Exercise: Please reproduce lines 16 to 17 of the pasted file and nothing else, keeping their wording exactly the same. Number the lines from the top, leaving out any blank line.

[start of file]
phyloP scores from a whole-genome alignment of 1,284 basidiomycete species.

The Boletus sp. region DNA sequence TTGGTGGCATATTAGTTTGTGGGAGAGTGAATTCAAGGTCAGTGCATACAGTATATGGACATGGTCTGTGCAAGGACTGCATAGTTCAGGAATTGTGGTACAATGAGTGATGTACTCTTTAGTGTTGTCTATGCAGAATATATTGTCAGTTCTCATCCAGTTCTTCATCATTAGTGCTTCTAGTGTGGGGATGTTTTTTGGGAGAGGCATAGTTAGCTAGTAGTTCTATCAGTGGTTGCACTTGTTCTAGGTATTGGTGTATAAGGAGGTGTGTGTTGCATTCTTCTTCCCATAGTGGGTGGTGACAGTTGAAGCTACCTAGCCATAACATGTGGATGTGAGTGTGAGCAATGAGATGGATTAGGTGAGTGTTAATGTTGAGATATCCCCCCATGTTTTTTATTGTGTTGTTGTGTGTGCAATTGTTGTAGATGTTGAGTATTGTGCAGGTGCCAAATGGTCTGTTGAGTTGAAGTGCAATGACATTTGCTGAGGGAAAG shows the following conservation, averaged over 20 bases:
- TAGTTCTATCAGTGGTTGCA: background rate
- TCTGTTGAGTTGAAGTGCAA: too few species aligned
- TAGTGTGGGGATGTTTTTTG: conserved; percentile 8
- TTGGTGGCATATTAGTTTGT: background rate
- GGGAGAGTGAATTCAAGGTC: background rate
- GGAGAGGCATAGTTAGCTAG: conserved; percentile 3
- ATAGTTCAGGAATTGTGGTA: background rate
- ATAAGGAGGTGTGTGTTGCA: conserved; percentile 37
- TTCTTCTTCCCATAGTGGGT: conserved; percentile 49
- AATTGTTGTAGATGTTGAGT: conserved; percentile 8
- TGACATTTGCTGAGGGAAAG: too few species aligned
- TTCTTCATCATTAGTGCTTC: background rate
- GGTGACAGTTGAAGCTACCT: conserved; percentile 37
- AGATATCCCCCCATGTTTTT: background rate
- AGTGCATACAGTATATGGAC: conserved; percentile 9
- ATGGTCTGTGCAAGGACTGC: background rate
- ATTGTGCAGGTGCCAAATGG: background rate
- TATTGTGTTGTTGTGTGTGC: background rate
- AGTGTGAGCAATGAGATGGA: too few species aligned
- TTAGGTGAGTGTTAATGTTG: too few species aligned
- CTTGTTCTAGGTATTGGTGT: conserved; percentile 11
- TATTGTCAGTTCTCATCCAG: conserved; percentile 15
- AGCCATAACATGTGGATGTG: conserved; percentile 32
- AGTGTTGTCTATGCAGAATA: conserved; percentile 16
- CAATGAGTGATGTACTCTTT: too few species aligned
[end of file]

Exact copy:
- AGATATCCCCCCATGTTTTT: background rate
- AGTGCATACAGTATATGGAC: conserved; percentile 9